What is thalassaemia?
The haemoglobin protein, found in red blood cells, transports oxygen from the lungs to all parts of the body and gives blood its red colour. In thalassaemia, one of the haemoglobin chains is either missing, produced in greatly reduced amounts, or has an abnormal function. As a result, the haemoglobin in the red blood cells does not function properly.
There are two different types of thalassaemia based on which of the globlin chains are affected:
- Alpha thalassaemia – one type can be fatal for baby and dangerous for mother during pregnancy, or
- Beta thalassaemia major – a severe anaemia requiring life long treatment, including monthly blood transfusions.
In some cases, people can be a carrier for both types; however, they are no more severely affected than if they were a genetic carrier for one only.
Could I be a thalssaemia carrier?
Thalassaemia is a genetic condition. A person who carries an altered globin gene is called a ‘carrier’, and is healthy. It is important their doctor knows they are a carrier, and that both partners undergo blood tests to determine their carrier status. It is only if you are both carriers of certain globin gene alternations you have a risk of having a child affected by thalassaemia.
Beta thalassaemia trait is seen most commonly in people with the following ancestry:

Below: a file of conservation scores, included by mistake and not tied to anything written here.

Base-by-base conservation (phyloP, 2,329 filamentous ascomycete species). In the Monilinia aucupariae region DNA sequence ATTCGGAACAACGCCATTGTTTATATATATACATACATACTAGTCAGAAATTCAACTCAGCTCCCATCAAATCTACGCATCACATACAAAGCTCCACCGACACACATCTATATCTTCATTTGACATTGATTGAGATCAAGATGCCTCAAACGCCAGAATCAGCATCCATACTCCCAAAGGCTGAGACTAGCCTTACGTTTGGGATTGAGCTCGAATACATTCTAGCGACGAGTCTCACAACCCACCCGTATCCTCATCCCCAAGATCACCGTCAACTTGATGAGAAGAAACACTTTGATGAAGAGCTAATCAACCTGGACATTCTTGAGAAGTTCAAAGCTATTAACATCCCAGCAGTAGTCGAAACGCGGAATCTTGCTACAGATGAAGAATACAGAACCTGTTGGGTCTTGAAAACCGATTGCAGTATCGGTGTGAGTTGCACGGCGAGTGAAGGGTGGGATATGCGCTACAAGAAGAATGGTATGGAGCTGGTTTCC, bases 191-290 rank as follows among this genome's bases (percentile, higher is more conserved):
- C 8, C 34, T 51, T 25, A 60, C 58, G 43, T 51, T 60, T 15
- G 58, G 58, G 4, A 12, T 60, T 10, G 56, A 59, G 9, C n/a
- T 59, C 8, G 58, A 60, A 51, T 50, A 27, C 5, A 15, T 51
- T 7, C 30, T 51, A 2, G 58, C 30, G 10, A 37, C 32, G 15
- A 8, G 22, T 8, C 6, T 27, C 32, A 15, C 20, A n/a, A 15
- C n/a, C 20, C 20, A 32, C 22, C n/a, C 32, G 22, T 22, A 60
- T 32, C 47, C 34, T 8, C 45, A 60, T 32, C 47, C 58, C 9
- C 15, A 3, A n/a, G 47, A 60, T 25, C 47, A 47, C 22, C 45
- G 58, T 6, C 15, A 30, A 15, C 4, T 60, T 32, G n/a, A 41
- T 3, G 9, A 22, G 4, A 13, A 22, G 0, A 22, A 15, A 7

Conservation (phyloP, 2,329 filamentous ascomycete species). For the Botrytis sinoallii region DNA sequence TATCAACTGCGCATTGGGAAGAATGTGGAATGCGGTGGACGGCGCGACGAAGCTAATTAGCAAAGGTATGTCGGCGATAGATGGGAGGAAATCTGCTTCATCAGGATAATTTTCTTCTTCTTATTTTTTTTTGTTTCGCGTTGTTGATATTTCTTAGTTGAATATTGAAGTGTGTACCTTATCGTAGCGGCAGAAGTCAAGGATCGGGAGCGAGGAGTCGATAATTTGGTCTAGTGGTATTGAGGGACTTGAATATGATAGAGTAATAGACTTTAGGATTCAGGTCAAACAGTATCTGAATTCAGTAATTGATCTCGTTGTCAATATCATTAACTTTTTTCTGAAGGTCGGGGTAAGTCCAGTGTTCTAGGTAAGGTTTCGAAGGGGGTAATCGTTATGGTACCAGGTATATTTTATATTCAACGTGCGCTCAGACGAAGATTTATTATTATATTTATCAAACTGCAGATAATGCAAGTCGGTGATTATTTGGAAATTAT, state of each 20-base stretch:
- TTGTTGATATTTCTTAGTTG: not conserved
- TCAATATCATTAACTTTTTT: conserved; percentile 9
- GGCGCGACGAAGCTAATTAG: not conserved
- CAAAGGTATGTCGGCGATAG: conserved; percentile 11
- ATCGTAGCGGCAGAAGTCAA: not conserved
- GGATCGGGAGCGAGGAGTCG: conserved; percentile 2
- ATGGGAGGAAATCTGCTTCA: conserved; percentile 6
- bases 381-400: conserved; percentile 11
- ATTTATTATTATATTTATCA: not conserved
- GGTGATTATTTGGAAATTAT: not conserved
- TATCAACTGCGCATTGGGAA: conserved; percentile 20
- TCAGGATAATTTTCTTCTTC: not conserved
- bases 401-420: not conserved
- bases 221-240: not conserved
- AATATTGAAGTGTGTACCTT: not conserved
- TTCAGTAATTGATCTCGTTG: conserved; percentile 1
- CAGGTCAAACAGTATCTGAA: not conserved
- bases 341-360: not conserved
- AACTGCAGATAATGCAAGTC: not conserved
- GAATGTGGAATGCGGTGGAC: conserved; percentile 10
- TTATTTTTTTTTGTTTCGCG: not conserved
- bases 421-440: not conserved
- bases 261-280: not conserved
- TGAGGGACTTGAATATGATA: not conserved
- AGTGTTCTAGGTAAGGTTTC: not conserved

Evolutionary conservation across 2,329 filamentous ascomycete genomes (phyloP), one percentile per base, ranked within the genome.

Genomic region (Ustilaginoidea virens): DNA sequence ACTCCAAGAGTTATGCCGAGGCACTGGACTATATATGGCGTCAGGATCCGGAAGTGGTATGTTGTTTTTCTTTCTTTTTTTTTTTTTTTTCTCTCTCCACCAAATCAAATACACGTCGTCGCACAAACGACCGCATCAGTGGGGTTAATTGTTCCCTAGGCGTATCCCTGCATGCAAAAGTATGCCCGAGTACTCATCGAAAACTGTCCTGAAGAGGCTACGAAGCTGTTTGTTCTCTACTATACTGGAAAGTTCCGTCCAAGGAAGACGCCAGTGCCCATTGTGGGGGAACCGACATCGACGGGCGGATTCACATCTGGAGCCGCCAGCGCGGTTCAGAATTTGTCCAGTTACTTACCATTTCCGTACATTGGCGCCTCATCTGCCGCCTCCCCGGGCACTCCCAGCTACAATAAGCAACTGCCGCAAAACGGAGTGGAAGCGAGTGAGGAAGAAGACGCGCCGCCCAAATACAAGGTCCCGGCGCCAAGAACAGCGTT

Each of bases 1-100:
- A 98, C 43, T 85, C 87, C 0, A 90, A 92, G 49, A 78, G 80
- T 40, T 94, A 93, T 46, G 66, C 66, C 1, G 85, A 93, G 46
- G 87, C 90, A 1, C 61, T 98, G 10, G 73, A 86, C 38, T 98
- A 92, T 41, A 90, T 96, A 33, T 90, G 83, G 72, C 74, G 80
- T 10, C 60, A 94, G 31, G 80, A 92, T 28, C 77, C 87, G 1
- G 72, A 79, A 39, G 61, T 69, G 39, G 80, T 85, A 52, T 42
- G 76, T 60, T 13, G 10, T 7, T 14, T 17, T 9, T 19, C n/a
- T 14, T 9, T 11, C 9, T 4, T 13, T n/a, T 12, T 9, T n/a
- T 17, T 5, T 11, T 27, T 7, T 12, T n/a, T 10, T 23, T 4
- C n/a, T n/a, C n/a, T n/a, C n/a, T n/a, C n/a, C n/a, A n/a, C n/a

- Southeast Asian (including Vietnamese, Laotian, Thai, Singaporean, Filipino, Cambodian, Malaysian, Burmese and Indonesian)
- Mediterranean (including North African and particularly Italian and Greek)
- Middle Eastern
Alpha thalassaemia trait is seen with increased frequency in the same ethnic groups. However, the communities in which alpha thalassaemia diseases are most
common include Southeast Asian and Chinese (particularly Southern Chinese).
Screening at Virtus Fertility Centre
Testing is undertaken using a blood sample. If your test identifies you as a thalassaemia carrier, a specialist will recommend that your partner should also be tested. Both parents need to be carriers of the thalassaemia mutation in order for the child to be affected.
In the event both partners are carriers a full explanation of the risk of having an affected child will be provided.